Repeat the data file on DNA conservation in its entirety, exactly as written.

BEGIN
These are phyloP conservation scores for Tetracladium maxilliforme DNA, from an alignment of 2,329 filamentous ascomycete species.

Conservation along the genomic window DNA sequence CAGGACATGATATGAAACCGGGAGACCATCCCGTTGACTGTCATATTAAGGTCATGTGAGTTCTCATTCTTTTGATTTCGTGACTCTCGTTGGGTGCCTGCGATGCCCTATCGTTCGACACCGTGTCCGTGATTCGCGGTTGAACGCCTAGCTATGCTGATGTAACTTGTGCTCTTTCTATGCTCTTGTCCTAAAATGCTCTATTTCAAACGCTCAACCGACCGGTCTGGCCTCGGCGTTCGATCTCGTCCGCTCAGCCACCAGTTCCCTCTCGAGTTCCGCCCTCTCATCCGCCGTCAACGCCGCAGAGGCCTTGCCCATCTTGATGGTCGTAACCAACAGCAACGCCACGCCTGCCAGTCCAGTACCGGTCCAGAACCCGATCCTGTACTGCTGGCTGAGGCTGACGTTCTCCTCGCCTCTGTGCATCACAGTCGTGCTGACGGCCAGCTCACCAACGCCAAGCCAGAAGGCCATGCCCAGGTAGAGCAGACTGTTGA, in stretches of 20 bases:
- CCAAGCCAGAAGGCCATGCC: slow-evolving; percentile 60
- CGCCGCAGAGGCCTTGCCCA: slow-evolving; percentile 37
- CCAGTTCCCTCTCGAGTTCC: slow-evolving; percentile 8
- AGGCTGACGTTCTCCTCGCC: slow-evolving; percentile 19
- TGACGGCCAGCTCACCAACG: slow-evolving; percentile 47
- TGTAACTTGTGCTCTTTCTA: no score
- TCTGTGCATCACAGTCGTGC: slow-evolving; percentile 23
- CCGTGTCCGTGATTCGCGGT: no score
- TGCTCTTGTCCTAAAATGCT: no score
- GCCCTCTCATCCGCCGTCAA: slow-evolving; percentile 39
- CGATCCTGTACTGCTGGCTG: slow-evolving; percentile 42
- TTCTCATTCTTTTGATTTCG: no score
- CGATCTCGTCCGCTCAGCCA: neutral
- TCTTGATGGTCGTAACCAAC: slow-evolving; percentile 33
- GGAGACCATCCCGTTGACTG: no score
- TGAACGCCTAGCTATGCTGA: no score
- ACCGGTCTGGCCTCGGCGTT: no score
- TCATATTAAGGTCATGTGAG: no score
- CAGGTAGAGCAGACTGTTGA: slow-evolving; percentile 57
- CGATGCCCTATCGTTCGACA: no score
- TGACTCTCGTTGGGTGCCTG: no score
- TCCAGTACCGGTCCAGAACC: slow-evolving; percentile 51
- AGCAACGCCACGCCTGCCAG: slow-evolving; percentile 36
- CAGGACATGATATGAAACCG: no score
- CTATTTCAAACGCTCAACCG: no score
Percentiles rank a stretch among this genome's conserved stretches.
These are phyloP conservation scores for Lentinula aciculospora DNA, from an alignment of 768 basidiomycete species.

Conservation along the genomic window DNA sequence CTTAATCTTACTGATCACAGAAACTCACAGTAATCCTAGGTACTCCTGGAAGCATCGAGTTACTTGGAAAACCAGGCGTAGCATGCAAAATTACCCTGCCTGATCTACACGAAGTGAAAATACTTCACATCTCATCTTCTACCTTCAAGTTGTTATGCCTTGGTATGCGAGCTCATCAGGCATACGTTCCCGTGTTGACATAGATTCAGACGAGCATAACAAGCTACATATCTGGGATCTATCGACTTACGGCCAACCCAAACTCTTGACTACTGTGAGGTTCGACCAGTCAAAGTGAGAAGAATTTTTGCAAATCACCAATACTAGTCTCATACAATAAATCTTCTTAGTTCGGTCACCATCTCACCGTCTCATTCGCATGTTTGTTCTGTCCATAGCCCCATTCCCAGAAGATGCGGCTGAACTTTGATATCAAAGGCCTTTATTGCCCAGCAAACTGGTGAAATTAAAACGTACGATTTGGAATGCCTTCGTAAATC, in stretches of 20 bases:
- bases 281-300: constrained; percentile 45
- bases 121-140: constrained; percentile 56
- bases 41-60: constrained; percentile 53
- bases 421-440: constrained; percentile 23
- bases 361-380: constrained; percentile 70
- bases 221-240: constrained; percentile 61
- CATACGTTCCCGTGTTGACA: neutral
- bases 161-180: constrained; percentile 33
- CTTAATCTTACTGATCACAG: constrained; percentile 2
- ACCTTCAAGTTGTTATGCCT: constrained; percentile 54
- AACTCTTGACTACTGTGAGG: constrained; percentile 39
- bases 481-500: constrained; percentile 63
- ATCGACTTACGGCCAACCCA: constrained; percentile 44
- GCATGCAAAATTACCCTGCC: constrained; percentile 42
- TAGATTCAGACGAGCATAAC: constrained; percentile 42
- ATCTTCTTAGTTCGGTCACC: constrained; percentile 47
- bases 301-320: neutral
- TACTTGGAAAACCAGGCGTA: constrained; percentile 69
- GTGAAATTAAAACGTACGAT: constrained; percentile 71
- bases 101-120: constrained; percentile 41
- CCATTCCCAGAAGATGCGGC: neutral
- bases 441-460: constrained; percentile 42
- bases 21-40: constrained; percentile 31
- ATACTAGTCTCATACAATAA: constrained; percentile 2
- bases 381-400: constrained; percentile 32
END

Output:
These are phyloP conservation scores for Tetracladium maxilliforme DNA, from an alignment of 2,329 filamentous ascomycete species.

Conservation along the genomic window DNA sequence CAGGACATGATATGAAACCGGGAGACCATCCCGTTGACTGTCATATTAAGGTCATGTGAGTTCTCATTCTTTTGATTTCGTGACTCTCGTTGGGTGCCTGCGATGCCCTATCGTTCGACACCGTGTCCGTGATTCGCGGTTGAACGCCTAGCTATGCTGATGTAACTTGTGCTCTTTCTATGCTCTTGTCCTAAAATGCTCTATTTCAAACGCTCAACCGACCGGTCTGGCCTCGGCGTTCGATCTCGTCCGCTCAGCCACCAGTTCCCTCTCGAGTTCCGCCCTCTCATCCGCCGTCAACGCCGCAGAGGCCTTGCCCATCTTGATGGTCGTAACCAACAGCAACGCCACGCCTGCCAGTCCAGTACCGGTCCAGAACCCGATCCTGTACTGCTGGCTGAGGCTGACGTTCTCCTCGCCTCTGTGCATCACAGTCGTGCTGACGGCCAGCTCACCAACGCCAAGCCAGAAGGCCATGCCCAGGTAGAGCAGACTGTTGA, in stretches of 20 bases:
- CCAAGCCAGAAGGCCATGCC: slow-evolving; percentile 60
- CGCCGCAGAGGCCTTGCCCA: slow-evolving; percentile 37
- CCAGTTCCCTCTCGAGTTCC: slow-evolving; percentile 8
- AGGCTGACGTTCTCCTCGCC: slow-evolving; percentile 19
- TGACGGCCAGCTCACCAACG: slow-evolving; percentile 47
- TGTAACTTGTGCTCTTTCTA: no score
- TCTGTGCATCACAGTCGTGC: slow-evolving; percentile 23
- CCGTGTCCGTGATTCGCGGT: no score
- TGCTCTTGTCCTAAAATGCT: no score
- GCCCTCTCATCCGCCGTCAA: slow-evolving; percentile 39
- CGATCCTGTACTGCTGGCTG: slow-evolving; percentile 42
- TTCTCATTCTTTTGATTTCG: no score
- CGATCTCGTCCGCTCAGCCA: neutral
- TCTTGATGGTCGTAACCAAC: slow-evolving; percentile 33
- GGAGACCATCCCGTTGACTG: no score
- TGAACGCCTAGCTATGCTGA: no score
- ACCGGTCTGGCCTCGGCGTT: no score
- TCATATTAAGGTCATGTGAG: no score
- CAGGTAGAGCAGACTGTTGA: slow-evolving; percentile 57
- CGATGCCCTATCGTTCGACA: no score
- TGACTCTCGTTGGGTGCCTG: no score
- TCCAGTACCGGTCCAGAACC: slow-evolving; percentile 51
- AGCAACGCCACGCCTGCCAG: slow-evolving; percentile 36
- CAGGACATGATATGAAACCG: no score
- CTATTTCAAACGCTCAACCG: no score
Percentiles rank a stretch among this genome's conserved stretches.
These are phyloP conservation scores for Lentinula aciculospora DNA, from an alignment of 768 basidiomycete species.

Conservation along the genomic window DNA sequence CTTAATCTTACTGATCACAGAAACTCACAGTAATCCTAGGTACTCCTGGAAGCATCGAGTTACTTGGAAAACCAGGCGTAGCATGCAAAATTACCCTGCCTGATCTACACGAAGTGAAAATACTTCACATCTCATCTTCTACCTTCAAGTTGTTATGCCTTGGTATGCGAGCTCATCAGGCATACGTTCCCGTGTTGACATAGATTCAGACGAGCATAACAAGCTACATATCTGGGATCTATCGACTTACGGCCAACCCAAACTCTTGACTACTGTGAGGTTCGACCAGTCAAAGTGAGAAGAATTTTTGCAAATCACCAATACTAGTCTCATACAATAAATCTTCTTAGTTCGGTCACCATCTCACCGTCTCATTCGCATGTTTGTTCTGTCCATAGCCCCATTCCCAGAAGATGCGGCTGAACTTTGATATCAAAGGCCTTTATTGCCCAGCAAACTGGTGAAATTAAAACGTACGATTTGGAATGCCTTCGTAAATC, in stretches of 20 bases:
- bases 281-300: constrained; percentile 45
- bases 121-140: constrained; percentile 56
- bases 41-60: constrained; percentile 53
- bases 421-440: constrained; percentile 23
- bases 361-380: constrained; percentile 70
- bases 221-240: constrained; percentile 61
- CATACGTTCCCGTGTTGACA: neutral
- bases 161-180: constrained; percentile 33
- CTTAATCTTACTGATCACAG: constrained; percentile 2
- ACCTTCAAGTTGTTATGCCT: constrained; percentile 54
- AACTCTTGACTACTGTGAGG: constrained; percentile 39
- bases 481-500: constrained; percentile 63
- ATCGACTTACGGCCAACCCA: constrained; percentile 44
- GCATGCAAAATTACCCTGCC: constrained; percentile 42
- TAGATTCAGACGAGCATAAC: constrained; percentile 42
- ATCTTCTTAGTTCGGTCACC: constrained; percentile 47
- bases 301-320: neutral
- TACTTGGAAAACCAGGCGTA: constrained; percentile 69
- GTGAAATTAAAACGTACGAT: constrained; percentile 71
- bases 101-120: constrained; percentile 41
- CCATTCCCAGAAGATGCGGC: neutral
- bases 441-460: constrained; percentile 42
- bases 21-40: constrained; percentile 31
- ATACTAGTCTCATACAATAA: constrained; percentile 2
- bases 381-400: constrained; percentile 32